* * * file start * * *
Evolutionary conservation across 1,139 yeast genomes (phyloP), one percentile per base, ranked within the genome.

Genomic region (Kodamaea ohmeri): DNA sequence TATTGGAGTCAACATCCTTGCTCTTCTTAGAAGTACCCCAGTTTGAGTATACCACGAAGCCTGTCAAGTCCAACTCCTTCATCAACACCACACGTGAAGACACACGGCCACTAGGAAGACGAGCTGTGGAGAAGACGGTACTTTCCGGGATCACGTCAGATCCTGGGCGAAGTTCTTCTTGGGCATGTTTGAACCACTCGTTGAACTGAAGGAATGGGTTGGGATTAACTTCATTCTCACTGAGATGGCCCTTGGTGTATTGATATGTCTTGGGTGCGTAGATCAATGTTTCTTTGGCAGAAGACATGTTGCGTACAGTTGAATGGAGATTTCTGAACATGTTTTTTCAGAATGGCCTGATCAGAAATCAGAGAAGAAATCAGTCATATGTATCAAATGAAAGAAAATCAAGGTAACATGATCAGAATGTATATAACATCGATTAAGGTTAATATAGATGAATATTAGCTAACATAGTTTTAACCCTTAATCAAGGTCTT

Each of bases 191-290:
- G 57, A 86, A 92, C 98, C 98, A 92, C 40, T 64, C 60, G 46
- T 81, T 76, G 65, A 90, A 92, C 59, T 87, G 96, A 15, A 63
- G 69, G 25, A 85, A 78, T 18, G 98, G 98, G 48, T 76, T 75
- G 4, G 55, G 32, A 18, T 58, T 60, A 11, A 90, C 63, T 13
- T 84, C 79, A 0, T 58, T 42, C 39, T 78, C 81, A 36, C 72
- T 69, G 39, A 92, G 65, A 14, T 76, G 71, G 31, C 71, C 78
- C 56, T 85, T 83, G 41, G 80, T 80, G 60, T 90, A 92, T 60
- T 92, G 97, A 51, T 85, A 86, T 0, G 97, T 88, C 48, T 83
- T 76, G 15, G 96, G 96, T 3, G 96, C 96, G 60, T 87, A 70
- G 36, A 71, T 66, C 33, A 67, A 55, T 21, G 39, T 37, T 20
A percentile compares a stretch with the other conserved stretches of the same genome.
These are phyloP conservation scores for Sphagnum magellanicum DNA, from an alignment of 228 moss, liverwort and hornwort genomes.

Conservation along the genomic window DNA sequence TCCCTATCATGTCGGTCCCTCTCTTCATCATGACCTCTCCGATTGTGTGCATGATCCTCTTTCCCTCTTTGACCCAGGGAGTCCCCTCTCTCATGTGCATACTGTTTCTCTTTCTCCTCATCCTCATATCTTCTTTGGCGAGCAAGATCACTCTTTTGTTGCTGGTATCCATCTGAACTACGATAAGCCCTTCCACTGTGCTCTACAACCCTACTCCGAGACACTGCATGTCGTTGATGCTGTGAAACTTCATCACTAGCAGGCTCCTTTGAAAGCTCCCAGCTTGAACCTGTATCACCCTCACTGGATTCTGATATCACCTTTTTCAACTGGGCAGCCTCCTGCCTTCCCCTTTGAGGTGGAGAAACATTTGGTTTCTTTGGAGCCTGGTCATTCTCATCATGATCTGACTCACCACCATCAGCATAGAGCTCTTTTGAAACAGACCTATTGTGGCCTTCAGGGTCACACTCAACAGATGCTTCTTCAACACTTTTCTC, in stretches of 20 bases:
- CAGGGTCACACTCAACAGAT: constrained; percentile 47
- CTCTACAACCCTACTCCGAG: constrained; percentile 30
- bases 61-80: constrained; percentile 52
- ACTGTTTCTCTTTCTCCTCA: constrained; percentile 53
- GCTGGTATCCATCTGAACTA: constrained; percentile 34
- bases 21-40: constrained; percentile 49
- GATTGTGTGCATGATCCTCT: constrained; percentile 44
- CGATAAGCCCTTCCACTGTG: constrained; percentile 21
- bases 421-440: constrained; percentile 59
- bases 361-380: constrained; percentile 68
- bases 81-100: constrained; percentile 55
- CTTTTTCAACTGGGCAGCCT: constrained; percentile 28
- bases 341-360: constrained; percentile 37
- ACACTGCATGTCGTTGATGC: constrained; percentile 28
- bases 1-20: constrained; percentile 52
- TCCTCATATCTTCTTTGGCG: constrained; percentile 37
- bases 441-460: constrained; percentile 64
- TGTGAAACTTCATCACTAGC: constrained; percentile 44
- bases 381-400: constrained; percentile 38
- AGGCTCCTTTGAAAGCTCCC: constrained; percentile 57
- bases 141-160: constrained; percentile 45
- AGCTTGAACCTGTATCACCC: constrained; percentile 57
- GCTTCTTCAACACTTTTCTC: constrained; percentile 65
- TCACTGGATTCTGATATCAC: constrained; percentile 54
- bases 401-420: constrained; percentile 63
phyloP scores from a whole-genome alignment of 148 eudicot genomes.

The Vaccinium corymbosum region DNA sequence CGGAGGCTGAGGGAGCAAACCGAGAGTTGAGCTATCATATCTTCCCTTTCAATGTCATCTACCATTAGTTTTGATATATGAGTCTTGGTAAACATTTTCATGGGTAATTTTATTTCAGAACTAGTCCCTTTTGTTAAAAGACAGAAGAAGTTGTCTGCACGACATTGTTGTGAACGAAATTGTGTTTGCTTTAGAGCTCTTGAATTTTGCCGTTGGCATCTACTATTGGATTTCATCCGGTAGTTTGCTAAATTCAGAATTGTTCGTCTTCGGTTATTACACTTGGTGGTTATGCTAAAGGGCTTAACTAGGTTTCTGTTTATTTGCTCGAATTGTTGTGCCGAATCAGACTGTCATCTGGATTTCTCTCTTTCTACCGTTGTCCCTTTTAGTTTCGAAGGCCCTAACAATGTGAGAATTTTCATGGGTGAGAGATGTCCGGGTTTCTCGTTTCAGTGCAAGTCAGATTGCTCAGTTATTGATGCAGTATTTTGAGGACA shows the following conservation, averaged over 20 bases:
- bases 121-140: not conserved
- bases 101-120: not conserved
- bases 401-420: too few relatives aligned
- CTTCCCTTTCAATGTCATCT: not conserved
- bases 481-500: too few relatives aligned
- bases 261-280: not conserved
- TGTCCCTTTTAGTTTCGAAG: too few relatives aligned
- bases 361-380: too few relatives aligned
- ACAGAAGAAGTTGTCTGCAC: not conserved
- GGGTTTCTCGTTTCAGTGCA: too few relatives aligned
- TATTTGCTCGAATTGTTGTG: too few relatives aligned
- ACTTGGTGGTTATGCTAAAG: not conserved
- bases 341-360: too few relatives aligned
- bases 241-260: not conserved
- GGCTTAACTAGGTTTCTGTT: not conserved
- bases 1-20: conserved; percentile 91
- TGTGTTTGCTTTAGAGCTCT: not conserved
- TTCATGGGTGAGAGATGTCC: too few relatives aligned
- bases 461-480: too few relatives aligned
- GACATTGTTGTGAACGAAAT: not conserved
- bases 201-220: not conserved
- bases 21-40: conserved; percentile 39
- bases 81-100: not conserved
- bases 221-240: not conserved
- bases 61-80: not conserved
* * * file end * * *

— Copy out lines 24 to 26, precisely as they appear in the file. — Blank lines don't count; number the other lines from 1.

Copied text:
- CGATAAGCCCTTCCACTGTG: constrained; percentile 21
- bases 421-440: constrained; percentile 59
- bases 361-380: constrained; percentile 68